But my thing is this – and this may be feather ruffling, it may not be though – I wonder if we put too much emphasis on Easter (please notice I said Easter and not the resurrection).  I wonder if part of the reason people only show up on Easter and Christmas is because we make it seem like those are the only days worth showing up.

I mean, my church was a pretty normal church – passion plays and having big services aren’t anything unique.  Other churches do crazy stuff.  I’m sure there are many levels between.

But why?

Why does Easter get such special treatment?

Is Jesus any less resurrected on a Tuesday afternoon in August than on the first Sunday after the full moon following the March equinox?  If He is, then Christianity is lame.  If He’s not, then why do we act like it?

The amazing thing about preaching the Gospel is that week in and week out, we get to proclaim Christ crucified, buried, and risen.  Every Sunday.  The apostles saw the resurrection as such a big deal that they centered Christian worship around the Lord’s Day, Sunday, as opposed to the traditional Sabbath.  We celebrate, or we should celebrate, the resurrection every single Sunday.  That’s also the point of the Lord’s Supper.  We take it, or at least we should take it, on a regular basis, as Jesus said, to remember Him.

Everything we do has consequences, intended and unintended.  When we make a spectacle out of Easter, whether it’s dressing up way nicer than you normally would or giving away cars, flat screens, and iPads, you may be sending the message that this one Sunday is special.  You may also be sending the message that the other 51 of the year…aren’t so special.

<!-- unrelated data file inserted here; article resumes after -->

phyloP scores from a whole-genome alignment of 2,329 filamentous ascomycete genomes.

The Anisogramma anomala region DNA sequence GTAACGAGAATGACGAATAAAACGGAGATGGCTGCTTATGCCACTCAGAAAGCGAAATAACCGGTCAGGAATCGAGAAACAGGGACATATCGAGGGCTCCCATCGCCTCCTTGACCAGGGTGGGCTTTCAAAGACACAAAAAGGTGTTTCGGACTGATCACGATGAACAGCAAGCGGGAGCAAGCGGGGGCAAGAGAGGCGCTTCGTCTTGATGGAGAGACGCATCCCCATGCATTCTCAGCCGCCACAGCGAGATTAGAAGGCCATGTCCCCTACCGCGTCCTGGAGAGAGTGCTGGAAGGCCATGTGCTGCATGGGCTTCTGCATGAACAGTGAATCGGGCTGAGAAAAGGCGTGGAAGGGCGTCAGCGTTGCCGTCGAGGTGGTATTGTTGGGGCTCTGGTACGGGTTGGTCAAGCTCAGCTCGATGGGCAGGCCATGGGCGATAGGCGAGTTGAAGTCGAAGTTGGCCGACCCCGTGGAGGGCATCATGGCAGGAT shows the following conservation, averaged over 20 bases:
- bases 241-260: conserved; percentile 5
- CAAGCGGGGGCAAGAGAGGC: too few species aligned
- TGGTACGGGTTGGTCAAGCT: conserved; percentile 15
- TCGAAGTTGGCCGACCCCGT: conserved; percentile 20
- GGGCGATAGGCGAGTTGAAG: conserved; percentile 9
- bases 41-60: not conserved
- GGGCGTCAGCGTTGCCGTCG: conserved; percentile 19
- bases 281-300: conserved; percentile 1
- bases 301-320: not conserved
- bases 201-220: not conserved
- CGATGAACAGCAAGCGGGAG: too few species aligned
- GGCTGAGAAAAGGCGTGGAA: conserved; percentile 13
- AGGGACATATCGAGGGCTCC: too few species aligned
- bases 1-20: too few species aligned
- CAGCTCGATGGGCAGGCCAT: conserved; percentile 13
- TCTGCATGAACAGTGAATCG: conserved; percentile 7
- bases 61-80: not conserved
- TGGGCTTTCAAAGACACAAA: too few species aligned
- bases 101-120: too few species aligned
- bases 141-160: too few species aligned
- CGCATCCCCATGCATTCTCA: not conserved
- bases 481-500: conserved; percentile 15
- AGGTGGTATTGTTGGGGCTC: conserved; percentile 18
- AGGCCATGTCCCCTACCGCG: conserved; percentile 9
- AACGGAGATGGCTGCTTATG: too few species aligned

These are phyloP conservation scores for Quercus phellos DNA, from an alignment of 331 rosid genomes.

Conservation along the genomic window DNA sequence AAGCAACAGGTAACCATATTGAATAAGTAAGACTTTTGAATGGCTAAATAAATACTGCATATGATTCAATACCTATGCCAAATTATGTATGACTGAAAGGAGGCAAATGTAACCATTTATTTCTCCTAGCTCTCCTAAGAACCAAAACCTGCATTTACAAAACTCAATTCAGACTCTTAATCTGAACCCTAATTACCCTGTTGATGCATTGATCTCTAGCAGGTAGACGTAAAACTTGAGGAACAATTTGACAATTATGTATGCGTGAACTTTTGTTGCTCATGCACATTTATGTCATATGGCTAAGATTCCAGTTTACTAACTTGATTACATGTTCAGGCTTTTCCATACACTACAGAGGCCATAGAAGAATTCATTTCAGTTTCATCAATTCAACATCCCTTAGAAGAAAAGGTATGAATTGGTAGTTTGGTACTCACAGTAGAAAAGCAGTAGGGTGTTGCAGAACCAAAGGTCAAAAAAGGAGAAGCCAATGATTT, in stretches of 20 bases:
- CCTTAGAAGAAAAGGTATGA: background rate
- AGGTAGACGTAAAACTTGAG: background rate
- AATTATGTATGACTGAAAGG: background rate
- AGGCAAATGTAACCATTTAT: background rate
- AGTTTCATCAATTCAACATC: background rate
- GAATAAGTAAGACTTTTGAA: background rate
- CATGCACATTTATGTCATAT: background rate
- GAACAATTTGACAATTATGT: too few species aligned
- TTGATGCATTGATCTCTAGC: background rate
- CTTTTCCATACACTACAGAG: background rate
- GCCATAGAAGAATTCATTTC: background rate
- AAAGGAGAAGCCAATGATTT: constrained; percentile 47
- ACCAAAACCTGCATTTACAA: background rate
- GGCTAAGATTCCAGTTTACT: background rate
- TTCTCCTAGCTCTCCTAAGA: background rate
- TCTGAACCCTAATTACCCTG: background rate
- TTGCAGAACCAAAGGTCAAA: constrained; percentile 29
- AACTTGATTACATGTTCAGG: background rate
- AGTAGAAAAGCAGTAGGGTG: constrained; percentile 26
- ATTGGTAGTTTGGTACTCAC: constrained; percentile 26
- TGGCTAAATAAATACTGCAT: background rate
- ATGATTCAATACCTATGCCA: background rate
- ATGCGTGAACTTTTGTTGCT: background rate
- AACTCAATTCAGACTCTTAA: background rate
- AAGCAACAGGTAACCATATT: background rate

So celebrate Easter this Sunday.  But celebrate Easter every Sunday, too, because it’s just as big of a deal next week, the week after that, and all the other weeks after that.

Wrestlemania XXX

On April 6, 2014, I got to go to Wrestlemania XXX.  I love pro wrestling, and while I’m not this guy (though I likely sat by one of his relatives), it’s one of my favorite pastimes.  So when we found out Wrestlemania XXX was happening in New Orleans, Leah and I decided to go.

I say this without any qualification:  that was one of the most fun things I have ever been to.